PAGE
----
Nicole’s mobile buzzed. She frowned for who would be calling at this hour?
“Hello, Nicole Turner speaking.”
“This is Paul Stanton speaking, manager of the supermarket. Sorry about this early call but I know you arrive early and want to let you know what’s happened at Coffee & Chat before the police contact you.”
Nicole knew the manager but had had little to do with him. She frowned and pressed the speaker button so Rhett could hear the conversation. “Go on, Mr Stanton,” she said.
“Your shop has been vandalised with the front windows broken and graffiti sprayed across the outer walls and footpath. The police and fire brigade are here at the moment.”
“Just my shop?” Nicole gasped.
“It appears so, though the Indian restaurant next door also had windows broken. The stores further along weren’t affected nor was the supermarket itself.”
“Thank you for calling. I’ll come straight away.” She rung off and stared at Rhett with quivering lips and told him the bad news. “I’d better go.”
“I’m coming too,” Rhett said.
They arrived a few moments later to find two police cars and a fire engine in the carpark outside Coffee & Chat. When a police officer allowed them through a taped off area after Nicole said who she was, they parked and ran forward to see how bad the damage was.
A police constable came across and introduced herself as June. “The interior has some damage from glass fragments and some graffiti but does not seem too bad,” she said. “After you have looked around would you mind if I take a statement from you both?”
“Not at all,” Nicole gasped.
Several fire-fighters were sweeping up glass off the footpath and a high-pressure hose was washing down the footpath. However, the words Bitches, Whores and other graffiti in green paint were still visible.
“We’ll get it all off, Ma’am,” a sympathetic fireman said. “The paint is barely dry so comes off easily.”
Nicole stared around as she inspected the interior. As well as the broken window glass across the floor, several tables and chairs were flipped over and everything on the counter lay scattered across the floor. Luckily, her usual precaution of locking the door out into the service area and ovens remained locked and it had not been entered.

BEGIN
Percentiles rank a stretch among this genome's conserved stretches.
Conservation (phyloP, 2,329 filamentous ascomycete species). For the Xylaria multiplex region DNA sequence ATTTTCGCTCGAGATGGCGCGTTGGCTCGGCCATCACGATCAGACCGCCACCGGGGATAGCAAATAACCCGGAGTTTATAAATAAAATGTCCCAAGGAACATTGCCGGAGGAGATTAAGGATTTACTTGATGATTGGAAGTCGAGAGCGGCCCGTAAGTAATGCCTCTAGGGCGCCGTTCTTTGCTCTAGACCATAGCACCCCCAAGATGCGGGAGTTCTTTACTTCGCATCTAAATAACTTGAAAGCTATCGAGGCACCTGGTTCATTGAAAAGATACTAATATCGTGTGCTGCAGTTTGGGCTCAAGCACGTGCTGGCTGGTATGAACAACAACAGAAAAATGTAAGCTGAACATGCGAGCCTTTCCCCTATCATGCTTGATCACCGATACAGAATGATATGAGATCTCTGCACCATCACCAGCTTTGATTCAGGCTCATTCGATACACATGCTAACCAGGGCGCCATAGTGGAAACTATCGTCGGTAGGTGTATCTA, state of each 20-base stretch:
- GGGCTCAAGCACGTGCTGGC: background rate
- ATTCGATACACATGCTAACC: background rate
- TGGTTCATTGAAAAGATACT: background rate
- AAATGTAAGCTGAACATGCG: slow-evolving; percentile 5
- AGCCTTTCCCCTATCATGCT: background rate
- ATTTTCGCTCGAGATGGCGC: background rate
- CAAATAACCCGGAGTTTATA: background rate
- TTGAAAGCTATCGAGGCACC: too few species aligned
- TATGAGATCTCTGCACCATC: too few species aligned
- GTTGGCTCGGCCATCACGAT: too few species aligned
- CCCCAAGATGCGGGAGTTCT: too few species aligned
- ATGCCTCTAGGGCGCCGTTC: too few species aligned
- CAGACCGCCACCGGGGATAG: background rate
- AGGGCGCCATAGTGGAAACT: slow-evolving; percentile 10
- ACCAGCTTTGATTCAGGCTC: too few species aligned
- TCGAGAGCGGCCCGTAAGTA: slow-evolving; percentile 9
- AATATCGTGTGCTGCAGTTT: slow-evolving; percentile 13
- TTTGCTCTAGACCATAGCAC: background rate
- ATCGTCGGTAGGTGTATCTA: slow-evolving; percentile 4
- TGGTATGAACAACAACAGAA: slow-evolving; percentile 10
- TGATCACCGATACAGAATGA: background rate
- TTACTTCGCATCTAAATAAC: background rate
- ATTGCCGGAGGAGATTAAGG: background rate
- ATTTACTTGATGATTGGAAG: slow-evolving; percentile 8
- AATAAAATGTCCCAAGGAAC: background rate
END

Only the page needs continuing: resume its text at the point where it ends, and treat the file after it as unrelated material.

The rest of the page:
“Oh Rhett,” she sobbed. “It must have been Shelby.”
“It appears so,” Rhett replied and turned to June who was waiting nearby. “We think we may know who did it. Can we make those statements now?”
By seven, the windows had been covered in wooden seven-ply sheets, a sign Temporarily Closed sign showed and the fire brigade had gone, as had all except one police car. Chantal had arrived at her usual time and insisted on making up the school lunches while Nicole straightened out the table and chairs.
“Just leave them,” Rhett said as he tucked his arms around her.
“I have to do something,” Nicole sobbed inconsolably. “What have we done to deserve this?”
“Just don’t let her get to us. I’m sure she’ll calm down and regret what she did.”
“And try something else to push us apart.”
“She will succeed only if we let her. You’re a talented strong woman and I actually think this may help Coffee & Chat?”
“Not at the moment.” Nicole wiped away her tears and used the vacuum cleaner to suck away tiny fragments of glass.
By eleven, glaziers had replaced the broken windows for both shops and a sign went up proclaiming that Coffee & Chat was open. By noon every table was full and customers queued out the door. Rhett stayed and helped serve the sympathetic customers and Paul Stanton sent two of the supermarket workers across with baking supplies from their own bakery.
“There will he no cost to you, Nicole,” he said when he came across later. “It’ll all be covered in our insurance that extends to our shops on the property.”